``The president will not release any detainee who would endanger the American people,'' a senior administration official told The Miami Herald Tuesday, on condition he not be named because he was not authorized to speak about the topic. ``We have worked cooperatively with the government of Yemen to ensure that all appropriate security measures are taken when detainees are transferred.''

Officials say the White House is counting on congressional approval for its Illinois prison plan and that it has full confidence in Obama's Guantánamo Review Task Force, saying that the process is more thorough than the Bush administration's, which released two detainees now linked to the Detroit airliner plot.

ABC News identified the men as Mohamed al Harbi and Said al Shihri, both Saudi nationals who were repatriated to a rehabilitation program in the oil-rich kingdom in December 2007. They have reemerged as leaders of an al Qaeda offshoot in Yemen.

What will become of the Yemenis now held at Guantánamo is not clear.

Remes suggested that the State Department, which has won resettlement of Palestinians, Algerians and Uighurs to Europe and elsewhere, may add cleared Yemenis to those for whom it is seeking asylum.

An architect of Bush-era detention policy, retired Navy Cmdr. Kirk Lippold -- who saw 17 of his sailors killed in the October 2000 al Qaeda attack on the USS Cole off Yemen -- seized on the latest developments to defend continued detention.

A policy of more releases from Guantánamo ``presents an unacceptable risk to American lives,'' Lippold said in a statement issued by the Washington, D.C. lobby Military Families United. ``As a nation, we cannot rely on so-called `reform camps' in places like Saudi Arabia to prevent terrorists from striking again.''

In Washington, the Yemeni Embassy confirmed Monday that Abdulmutallab was in Yemen from August until earlier this month, on "a visa to study Arabic at a language institute.''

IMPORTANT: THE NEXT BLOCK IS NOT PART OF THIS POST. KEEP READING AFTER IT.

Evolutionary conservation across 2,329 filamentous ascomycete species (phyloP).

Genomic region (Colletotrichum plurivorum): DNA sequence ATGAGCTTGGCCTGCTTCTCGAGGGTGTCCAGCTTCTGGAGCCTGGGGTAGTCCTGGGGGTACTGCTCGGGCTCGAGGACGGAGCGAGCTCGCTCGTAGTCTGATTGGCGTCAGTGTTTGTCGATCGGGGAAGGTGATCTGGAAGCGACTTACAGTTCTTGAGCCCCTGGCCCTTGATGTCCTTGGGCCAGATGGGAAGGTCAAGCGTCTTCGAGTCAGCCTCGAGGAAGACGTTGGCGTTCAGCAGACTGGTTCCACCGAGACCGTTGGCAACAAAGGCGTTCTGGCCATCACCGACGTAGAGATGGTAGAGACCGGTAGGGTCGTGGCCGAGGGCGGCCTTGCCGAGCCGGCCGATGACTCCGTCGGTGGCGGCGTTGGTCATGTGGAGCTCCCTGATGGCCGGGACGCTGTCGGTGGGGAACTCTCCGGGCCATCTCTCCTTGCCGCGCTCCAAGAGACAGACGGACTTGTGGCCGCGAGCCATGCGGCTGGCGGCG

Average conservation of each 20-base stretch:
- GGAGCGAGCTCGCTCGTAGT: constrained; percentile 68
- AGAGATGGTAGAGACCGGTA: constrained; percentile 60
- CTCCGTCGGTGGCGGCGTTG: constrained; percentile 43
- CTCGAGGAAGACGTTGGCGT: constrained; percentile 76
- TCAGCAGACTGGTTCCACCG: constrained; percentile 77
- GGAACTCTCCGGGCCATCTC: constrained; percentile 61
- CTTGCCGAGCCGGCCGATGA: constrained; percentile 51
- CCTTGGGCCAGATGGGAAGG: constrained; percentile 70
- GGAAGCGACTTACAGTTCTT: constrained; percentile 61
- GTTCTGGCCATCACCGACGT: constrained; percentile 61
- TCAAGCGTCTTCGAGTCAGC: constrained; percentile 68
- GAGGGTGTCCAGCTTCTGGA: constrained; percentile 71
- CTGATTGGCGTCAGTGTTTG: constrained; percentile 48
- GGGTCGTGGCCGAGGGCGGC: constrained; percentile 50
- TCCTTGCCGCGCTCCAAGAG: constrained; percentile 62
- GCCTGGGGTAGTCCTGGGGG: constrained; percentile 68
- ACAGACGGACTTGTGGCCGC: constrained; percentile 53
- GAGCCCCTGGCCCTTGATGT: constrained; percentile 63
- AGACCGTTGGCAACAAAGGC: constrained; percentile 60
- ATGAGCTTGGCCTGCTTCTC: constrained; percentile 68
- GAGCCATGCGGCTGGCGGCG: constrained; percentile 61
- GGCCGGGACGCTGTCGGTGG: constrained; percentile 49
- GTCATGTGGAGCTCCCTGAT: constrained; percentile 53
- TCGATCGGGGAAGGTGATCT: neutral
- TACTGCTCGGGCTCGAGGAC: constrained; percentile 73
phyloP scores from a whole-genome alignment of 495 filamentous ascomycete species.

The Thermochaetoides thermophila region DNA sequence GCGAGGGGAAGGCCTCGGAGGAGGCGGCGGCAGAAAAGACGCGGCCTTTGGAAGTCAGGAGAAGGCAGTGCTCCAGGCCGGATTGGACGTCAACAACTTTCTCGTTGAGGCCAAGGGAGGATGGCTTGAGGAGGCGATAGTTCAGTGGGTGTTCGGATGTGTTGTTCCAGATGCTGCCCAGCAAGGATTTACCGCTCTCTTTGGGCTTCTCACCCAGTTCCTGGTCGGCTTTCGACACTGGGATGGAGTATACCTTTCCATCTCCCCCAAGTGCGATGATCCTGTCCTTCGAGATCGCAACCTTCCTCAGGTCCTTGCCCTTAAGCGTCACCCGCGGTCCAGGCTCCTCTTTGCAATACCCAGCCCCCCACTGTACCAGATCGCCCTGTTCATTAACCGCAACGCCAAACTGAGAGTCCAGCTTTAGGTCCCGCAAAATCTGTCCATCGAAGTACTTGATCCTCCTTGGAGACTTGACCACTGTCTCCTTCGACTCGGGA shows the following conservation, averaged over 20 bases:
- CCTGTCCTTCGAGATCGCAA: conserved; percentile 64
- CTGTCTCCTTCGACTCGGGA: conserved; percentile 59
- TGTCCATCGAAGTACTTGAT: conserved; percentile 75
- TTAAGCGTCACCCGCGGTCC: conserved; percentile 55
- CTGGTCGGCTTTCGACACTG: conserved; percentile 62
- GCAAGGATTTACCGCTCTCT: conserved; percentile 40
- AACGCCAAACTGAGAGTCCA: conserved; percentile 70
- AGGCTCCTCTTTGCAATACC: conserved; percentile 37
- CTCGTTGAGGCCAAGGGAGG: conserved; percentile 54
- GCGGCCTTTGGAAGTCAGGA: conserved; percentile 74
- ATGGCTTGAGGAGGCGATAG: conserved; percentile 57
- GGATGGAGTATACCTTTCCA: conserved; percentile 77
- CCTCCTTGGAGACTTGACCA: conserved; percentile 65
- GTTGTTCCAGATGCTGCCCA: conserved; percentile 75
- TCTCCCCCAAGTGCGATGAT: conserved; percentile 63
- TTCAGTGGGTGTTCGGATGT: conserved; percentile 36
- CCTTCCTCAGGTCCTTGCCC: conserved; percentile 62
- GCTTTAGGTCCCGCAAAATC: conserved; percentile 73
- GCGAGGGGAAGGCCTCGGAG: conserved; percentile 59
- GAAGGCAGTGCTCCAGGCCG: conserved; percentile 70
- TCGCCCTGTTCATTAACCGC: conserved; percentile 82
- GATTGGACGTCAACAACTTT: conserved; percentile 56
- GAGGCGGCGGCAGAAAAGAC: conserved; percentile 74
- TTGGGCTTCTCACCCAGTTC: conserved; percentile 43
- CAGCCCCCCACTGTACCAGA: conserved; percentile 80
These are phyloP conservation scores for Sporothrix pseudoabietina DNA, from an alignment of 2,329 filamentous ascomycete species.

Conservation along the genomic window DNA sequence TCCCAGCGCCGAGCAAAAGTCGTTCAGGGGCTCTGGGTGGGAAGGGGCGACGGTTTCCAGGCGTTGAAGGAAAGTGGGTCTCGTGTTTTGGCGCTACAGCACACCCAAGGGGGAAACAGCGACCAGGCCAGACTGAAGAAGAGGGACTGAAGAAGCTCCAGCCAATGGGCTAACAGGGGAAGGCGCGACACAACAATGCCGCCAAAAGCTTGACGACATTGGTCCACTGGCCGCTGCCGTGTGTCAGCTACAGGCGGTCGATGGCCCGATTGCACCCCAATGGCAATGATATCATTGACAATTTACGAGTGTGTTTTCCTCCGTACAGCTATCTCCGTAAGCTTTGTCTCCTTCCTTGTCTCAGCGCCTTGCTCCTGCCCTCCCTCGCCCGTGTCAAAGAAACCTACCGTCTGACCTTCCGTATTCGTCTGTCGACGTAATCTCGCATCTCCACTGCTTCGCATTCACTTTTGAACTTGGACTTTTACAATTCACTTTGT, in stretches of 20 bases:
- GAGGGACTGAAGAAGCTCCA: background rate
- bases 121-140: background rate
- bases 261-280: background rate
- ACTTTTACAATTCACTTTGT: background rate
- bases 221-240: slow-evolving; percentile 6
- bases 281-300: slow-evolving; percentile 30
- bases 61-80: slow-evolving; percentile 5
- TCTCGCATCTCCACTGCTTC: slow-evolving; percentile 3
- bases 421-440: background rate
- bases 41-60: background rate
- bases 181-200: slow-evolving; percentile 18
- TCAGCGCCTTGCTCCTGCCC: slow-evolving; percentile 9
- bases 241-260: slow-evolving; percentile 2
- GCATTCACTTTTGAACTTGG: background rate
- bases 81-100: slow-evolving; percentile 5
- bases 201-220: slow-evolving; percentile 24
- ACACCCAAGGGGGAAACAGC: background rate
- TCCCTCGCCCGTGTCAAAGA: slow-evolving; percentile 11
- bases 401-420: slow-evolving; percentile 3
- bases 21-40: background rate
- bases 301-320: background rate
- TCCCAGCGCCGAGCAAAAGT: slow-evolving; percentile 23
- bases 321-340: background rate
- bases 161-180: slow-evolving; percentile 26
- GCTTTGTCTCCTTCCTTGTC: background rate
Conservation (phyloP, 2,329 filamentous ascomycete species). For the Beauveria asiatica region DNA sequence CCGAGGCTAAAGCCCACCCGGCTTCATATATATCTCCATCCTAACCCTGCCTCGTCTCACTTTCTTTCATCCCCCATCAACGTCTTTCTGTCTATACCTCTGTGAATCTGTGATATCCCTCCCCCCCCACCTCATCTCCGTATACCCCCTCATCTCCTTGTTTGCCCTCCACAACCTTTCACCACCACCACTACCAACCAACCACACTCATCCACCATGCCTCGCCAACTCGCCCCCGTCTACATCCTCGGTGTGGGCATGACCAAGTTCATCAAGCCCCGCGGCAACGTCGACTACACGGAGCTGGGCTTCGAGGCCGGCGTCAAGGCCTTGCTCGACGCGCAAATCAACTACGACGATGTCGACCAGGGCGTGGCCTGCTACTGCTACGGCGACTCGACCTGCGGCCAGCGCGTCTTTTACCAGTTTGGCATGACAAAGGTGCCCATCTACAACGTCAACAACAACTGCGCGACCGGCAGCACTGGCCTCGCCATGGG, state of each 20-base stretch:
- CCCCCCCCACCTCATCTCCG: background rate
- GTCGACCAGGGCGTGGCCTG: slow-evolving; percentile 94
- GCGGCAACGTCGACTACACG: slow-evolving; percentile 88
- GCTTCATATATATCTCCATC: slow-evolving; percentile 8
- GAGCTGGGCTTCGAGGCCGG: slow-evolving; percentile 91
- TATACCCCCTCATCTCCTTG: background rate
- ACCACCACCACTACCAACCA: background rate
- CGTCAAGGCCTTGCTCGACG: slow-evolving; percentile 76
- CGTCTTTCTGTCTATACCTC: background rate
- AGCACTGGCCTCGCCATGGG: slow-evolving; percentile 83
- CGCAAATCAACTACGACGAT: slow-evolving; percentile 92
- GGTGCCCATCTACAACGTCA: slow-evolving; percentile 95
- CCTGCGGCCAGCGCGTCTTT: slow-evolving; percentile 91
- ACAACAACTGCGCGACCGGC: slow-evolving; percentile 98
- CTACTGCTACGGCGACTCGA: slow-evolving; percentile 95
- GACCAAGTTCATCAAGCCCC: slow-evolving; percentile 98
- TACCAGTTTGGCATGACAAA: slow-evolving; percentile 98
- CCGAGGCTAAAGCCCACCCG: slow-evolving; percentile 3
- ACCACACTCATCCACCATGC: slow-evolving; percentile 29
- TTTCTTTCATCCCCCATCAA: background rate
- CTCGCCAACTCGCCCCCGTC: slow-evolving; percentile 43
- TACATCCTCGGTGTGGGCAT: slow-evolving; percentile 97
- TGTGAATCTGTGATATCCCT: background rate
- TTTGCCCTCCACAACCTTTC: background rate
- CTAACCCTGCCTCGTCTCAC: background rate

"He has previously studied in the same institute,'' a Yemeni embassy statement said, adding that the passport he used to travel to Yemen "had a valid U.S. visa and other foreign visas. There was nothing suspicious about his intentions to visit Yemen, especially considering he had also visited the U.S. in the past.''

Middle East expert Christopher Boucek of the Carnegie Middle East Endowment for International Peace said Yemen in particular presents the Obama administration with the largest obstacle in its bid to close the camps.

``If you want to solve Guantánamo, you have to solve the Yemen issue. To the best of my knowledge there has been no coherent plan for that,'' he said, starting with the fact that the government in Sana'a has yet to create a convincing rehabilitation program for former prisoners to reenter society at a time when civil war is imploding the nation's already poor economy.

Recent Yemeni Air Force strikes on a suspected al Qaeda training camp outside the capital as well as security sweeps in Sana'a' show some resolve to work with the United States on subduing the threat from within, he said.

But in the end, there is no way to be certain that a former Guantánamo detainee won't end up engaging in terrorism.

``Something that has been missing about all the discussion of Guantánamo is that nobody has come out and said there will be people who reoffend, there will be people who are released who will do bad stuff. And the public is not being prepared for this,'' Boucek said.